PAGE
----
I started with caution gently into the next day. Since for the following day permanent rain was forecast, I wanted to come as far as possible. This way I must hike at most a few hours by the rain. I followed at the foot of the Skjækerfjell chain with best weather. The mountain range consists of rounded humps with steeply dropping rock faces into the valley. They shine black from the meltwater and wear white collars of snow cornices at the summit edge. Spontaneously I decide in the middle of the afternoon to use the unique opportunity to climb at least one peak in Norway. Up to the Skjækerhatten it is only 2 km and 500 altitude meters. That should be in it. I had eaten a large portion of trekking food for lunch. I feel no signs of weakness even after 25 km. Quickly I gain height up a cirque, before then numerous rock ribs to the summit plateau must be overcome. The panoramic view is phenomenal! The North Sea I can not recognize, but up to the approx. 60-80 km distant fjords one sees. Similarly far the view goes in all directions. After a reindeer soup I descend and pitch my tent at 21 o’clock in a transverse valley at a small lake. In the sunset I devour still 2 bags (4-6 portions) of mashed potatoes. At the end of the day I have completed 46 km with 1800 meters of altitude, without the hunger pangs of the previous day repeated.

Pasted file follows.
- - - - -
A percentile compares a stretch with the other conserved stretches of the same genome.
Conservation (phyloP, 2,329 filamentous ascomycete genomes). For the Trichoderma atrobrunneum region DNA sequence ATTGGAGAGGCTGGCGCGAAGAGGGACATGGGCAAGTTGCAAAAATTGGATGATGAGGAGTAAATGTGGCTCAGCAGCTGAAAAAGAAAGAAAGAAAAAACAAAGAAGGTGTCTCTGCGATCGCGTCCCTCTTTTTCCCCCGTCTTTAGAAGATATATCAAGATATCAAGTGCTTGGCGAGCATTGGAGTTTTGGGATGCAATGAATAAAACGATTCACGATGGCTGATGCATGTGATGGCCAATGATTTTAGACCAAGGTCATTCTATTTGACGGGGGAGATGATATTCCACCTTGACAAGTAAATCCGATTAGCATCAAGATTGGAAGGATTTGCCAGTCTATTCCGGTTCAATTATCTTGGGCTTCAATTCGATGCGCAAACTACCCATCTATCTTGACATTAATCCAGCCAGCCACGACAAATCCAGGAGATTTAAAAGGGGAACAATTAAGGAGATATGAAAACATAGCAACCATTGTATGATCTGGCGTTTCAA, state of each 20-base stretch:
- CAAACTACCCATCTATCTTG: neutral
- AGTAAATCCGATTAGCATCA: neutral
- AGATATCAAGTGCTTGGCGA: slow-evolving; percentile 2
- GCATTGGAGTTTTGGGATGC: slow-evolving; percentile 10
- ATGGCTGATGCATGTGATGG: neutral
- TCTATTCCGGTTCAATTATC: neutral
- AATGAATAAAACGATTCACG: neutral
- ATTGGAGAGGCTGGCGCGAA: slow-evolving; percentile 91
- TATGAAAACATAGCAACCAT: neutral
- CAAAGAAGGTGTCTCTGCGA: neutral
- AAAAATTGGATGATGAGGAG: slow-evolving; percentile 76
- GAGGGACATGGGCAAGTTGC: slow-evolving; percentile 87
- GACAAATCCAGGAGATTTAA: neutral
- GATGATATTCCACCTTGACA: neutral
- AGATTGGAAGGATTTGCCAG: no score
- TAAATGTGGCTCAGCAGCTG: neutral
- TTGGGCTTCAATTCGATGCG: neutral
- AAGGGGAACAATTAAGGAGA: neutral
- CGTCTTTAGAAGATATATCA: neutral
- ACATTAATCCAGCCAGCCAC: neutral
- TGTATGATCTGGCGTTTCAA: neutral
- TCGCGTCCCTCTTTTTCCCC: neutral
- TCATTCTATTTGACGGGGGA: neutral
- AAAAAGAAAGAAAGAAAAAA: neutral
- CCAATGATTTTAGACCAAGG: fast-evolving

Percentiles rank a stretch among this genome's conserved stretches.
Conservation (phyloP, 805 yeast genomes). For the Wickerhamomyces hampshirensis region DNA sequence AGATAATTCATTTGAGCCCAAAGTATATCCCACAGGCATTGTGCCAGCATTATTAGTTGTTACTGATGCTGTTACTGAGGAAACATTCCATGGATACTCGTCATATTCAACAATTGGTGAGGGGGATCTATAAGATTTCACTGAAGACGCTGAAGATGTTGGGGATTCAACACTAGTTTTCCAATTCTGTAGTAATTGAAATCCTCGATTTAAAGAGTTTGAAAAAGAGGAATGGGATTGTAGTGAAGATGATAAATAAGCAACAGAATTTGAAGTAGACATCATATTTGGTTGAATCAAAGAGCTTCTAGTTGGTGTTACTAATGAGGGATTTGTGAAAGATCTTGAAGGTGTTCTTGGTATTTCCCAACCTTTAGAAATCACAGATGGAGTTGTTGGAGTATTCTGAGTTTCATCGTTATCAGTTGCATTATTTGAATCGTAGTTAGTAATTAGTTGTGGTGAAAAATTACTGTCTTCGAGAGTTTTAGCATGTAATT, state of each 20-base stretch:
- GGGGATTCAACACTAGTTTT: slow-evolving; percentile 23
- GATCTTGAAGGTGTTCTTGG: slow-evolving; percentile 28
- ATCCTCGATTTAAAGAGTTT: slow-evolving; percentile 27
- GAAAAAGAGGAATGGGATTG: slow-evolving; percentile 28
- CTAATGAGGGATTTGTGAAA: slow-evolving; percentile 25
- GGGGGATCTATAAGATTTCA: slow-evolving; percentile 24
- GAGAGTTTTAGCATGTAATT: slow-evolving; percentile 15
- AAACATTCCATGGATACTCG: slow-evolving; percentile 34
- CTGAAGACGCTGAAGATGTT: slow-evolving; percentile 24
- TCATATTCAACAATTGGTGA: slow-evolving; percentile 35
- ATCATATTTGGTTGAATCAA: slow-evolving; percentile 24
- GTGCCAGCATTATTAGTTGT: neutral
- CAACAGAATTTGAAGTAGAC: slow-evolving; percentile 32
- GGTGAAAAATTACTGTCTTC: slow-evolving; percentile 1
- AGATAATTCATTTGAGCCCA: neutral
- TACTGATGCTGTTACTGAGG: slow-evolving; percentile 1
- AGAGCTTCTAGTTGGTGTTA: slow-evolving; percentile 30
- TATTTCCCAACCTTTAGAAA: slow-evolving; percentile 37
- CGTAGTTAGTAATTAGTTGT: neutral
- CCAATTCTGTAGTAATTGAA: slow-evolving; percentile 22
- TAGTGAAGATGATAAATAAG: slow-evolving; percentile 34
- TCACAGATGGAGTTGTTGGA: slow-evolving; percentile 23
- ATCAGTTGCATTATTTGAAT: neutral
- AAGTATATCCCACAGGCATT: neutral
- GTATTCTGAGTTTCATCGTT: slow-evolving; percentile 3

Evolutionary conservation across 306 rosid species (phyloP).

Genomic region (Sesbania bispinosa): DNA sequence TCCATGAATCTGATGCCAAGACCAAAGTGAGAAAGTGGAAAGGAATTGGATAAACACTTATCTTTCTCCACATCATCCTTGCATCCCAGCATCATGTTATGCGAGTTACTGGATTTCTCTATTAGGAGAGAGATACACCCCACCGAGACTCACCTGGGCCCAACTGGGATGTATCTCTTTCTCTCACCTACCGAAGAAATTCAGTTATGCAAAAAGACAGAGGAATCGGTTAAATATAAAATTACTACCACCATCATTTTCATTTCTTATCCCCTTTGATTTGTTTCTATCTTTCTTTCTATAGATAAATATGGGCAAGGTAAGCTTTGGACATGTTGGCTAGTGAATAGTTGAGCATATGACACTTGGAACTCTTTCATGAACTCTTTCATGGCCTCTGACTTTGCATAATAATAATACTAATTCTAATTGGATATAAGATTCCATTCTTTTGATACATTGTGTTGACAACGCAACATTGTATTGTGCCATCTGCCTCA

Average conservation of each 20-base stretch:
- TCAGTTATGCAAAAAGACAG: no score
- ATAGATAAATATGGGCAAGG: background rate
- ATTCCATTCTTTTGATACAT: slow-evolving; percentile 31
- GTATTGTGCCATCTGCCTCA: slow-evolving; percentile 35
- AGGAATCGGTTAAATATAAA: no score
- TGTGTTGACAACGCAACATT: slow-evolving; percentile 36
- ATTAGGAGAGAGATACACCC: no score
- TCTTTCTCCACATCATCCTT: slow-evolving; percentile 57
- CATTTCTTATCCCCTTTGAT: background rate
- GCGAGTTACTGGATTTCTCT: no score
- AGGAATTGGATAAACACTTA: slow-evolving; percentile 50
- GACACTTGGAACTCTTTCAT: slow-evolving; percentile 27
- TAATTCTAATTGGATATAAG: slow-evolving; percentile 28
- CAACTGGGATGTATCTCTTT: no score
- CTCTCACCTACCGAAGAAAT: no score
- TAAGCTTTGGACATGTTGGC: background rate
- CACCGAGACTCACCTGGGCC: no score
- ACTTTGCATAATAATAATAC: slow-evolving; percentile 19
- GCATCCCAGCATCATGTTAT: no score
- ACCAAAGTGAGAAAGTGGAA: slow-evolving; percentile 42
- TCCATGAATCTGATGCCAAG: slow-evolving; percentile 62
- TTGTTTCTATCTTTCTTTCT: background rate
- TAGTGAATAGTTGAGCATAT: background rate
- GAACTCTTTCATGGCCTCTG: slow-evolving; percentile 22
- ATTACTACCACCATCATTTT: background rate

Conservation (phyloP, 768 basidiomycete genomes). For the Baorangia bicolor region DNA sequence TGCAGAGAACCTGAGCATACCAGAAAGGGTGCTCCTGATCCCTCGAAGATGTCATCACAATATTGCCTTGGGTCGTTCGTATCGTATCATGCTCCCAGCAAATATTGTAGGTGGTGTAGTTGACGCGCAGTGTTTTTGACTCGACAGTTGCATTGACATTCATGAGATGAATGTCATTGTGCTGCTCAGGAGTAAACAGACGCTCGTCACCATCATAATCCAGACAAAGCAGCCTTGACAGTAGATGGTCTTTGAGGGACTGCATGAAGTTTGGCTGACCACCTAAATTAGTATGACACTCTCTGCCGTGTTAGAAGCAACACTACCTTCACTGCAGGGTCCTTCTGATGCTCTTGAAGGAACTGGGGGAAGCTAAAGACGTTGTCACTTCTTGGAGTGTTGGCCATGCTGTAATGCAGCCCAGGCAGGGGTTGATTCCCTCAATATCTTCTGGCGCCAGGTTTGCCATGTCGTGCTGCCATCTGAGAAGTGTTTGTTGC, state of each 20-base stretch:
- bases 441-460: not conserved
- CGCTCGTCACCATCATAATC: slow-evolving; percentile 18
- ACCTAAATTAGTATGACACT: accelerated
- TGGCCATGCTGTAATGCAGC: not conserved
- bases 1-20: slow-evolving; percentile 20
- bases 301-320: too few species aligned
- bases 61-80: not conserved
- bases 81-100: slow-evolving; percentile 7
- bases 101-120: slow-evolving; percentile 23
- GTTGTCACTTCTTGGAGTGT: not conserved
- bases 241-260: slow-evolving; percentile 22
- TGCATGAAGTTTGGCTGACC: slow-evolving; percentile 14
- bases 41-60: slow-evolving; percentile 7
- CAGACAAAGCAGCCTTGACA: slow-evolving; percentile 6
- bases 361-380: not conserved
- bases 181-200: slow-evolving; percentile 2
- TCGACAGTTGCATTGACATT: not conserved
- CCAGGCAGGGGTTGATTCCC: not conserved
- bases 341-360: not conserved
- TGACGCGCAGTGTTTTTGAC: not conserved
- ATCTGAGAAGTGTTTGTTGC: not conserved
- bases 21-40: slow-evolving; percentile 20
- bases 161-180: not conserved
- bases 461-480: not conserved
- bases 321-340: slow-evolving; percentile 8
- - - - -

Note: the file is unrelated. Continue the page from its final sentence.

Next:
After a restless, short night I use the early morning hours before the rain to get to the next hut. There I arrive just with the onset of continuous rain at 7:30 am and so I have virtually worked out a full day of rest.
The cabins in the southern part of Norway have a pantry from which you can get food and pay for it via an app, just like the overnight stay. What is stocked there, you see only on the spot. In the Skjækerdalshytta I found nothing with which I could complete my intended route without starving. So I followed the trail, which let me save a night. In the following cabin there was no mashed potatoes in stock. So I dared the experiment with a can of spaghetti with tomato sauce, sausages and meatballs; all things that I actually do not tolerate. Despite antihistamine medication, I was completely powerless, tired and constantly hungry the next day. I had to lie down in the sun after 2.5 hours of walking. I slept deeply until I was awakened after about an hour. A retired couple greeted me. They refreshed the trail markings and cut back the brush. I toiled for another 5 hours plus breaks for the remaining snacks until I reached the cabin. Before I was allowed to lie down, I had to fulfill my duty: Fetch water from the well house 100m away, wash myself, fire up the stove and eat something. Again I devoured 2 bags of mashed potatoes, 3/4 pack of crispbread with jam and honey. Then I lay down on the sofa and squeezed in the four remaining cereal bars and a Daim.